In its (appellee's) brief filed in response to the defendant's (appellant's) brief, the state did not see fit to set forth a statement of facts. Whereupon, this Court in writing (dated July 6, 1982) asked the state to file a "statement of facts as to all pertinent circumstances related to search of the apartment and seizure of evidence." We also asked the state for additional "authorities or decisions" concerning "re-entry of the apartment and seizure of evidence ..." The state complied with the Court's request, and in response thereto defense counsel filed a pleading by which the appellant "prays that the appellee's brief and attempted supplement ... be stricken and this case remanded for new trial ..." Also, defense counsel discussed further the facts surrounding the search of defendant's premises and the seizure of evidence, and set forth his views on cases cited by the state in its response to this Court's request. Defense counsel also asserted additional argument concerning "in court identification" of the defendant by state's witnesses. Also discussed in the response of defense counsel is the issue of the "pretrial identification" of the defendant.

This Court has carefully considered all these matters discussed in the paragraph immediately above, and all propositions argued. Our review of the case has extended to every part of the record which includes motions for change of venue, motion to suppress evidence, discovery motions, jury instructions, and a meticulously detailed motion for new trial. Jury instructions given clearly and adequately advised the jurors in all material aspects of their function. At the sentencing phase, jurors were liberally and specifically instructed as to mitigating circumstances which they were allowed to consider, including the defendant's age, lack of significant criminal record, his employment record, plus "any and all other matters ..." which the jurors saw fit to "consider from the evidence as mitigating circumstances". Jurors were instructed that they could consider "any circumstance or combination of circumstances" surrounding the defendant's life and character, and surrounding the offense which "reasonably mitigates against imposition of the death penalty." No reversible error has been pointed out by counsel, and we have been unable to find such.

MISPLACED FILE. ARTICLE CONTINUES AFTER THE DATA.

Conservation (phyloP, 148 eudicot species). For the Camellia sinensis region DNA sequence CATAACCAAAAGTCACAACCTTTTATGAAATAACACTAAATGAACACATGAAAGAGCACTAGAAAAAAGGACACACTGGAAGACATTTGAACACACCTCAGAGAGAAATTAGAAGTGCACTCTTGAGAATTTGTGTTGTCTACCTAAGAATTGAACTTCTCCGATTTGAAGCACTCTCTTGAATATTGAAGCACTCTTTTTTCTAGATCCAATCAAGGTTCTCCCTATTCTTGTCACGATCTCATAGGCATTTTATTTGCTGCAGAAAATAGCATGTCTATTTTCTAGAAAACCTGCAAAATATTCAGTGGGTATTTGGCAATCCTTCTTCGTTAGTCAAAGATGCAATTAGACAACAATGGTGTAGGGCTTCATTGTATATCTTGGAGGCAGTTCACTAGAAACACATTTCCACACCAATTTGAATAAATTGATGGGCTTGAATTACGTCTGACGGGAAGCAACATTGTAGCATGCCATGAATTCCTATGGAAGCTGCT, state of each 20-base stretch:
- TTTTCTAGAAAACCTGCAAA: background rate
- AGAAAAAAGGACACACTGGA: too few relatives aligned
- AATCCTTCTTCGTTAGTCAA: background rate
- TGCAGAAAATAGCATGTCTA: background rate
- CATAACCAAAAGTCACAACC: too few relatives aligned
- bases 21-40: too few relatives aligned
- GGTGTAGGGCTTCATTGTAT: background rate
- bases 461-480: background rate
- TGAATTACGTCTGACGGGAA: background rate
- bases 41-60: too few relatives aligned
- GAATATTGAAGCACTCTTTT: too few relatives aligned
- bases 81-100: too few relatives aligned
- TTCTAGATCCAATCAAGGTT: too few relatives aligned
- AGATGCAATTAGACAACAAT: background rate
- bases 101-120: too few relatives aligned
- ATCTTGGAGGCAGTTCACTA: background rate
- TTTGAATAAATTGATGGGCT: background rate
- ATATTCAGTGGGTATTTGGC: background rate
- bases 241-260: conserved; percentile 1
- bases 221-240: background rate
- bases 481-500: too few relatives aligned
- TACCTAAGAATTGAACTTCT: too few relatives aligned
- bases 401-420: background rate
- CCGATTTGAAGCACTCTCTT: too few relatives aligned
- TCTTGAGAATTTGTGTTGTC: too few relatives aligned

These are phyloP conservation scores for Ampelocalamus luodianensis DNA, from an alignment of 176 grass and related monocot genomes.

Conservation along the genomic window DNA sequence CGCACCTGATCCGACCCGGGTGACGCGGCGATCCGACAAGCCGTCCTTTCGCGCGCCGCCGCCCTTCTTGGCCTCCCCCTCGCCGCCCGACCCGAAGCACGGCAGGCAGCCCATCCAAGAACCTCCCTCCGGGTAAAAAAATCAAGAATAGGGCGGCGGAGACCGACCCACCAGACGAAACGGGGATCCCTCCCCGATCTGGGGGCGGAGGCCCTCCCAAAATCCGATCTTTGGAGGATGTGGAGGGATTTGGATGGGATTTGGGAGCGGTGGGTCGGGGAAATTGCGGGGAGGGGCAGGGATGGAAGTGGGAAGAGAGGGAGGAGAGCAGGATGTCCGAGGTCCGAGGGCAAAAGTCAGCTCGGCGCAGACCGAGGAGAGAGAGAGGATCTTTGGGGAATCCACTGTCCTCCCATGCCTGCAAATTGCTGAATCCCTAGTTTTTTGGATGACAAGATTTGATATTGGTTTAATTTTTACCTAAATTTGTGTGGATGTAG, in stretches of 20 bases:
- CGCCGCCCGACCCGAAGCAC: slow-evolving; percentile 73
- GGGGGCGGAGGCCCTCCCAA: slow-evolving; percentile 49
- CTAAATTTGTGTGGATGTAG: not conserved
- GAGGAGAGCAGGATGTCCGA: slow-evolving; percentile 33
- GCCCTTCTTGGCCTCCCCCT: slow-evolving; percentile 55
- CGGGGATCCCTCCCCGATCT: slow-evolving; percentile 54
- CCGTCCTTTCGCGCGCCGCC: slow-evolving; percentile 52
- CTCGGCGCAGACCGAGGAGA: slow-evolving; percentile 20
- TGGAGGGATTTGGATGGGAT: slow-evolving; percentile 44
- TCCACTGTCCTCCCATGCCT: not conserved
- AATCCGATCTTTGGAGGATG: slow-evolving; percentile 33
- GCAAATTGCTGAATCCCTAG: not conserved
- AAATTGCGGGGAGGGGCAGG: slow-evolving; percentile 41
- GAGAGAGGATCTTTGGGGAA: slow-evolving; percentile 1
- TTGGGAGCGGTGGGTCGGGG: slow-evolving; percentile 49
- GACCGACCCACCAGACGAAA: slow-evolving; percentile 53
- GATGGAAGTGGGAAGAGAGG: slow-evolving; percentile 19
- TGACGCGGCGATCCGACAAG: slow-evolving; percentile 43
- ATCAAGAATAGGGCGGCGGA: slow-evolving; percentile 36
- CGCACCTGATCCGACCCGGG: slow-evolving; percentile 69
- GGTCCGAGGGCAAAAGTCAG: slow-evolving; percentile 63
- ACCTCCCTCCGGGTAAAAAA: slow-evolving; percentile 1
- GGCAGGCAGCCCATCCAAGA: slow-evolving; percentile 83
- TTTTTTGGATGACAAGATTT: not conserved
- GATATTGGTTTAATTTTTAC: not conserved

After carefully reviewing this record, we have compared it with all our decisions upholding death penalties subsequent to Jackson v. State, 337 So. 2d 1242 (Miss. 1976). For other cases wherein we have affirmed the death penalty, see Bullock v. State, 391 So. 2d 601 (Miss. 1980). See also Johnson v. State, 416 So. 2d 383 (Miss. 1982). By his own testimony, the defendant admitted that he had a prior record of previous convictions for criminal offenses. He admitted that on two occasions he had fired a deadly weapon in separate altercations with other people. Comparison of this case with the other cases in which we have affirmed the death penalty causes us to conclude that such penalty here is not excessive in view of the aggravating and mitigating circumstances shown. No argument can be logically made that the execution of Smith upon this record would be wanton or freakish. We find that his execution would be consistent and even-handed with all the post-Jackson death penalty cases which we have previously affirmed.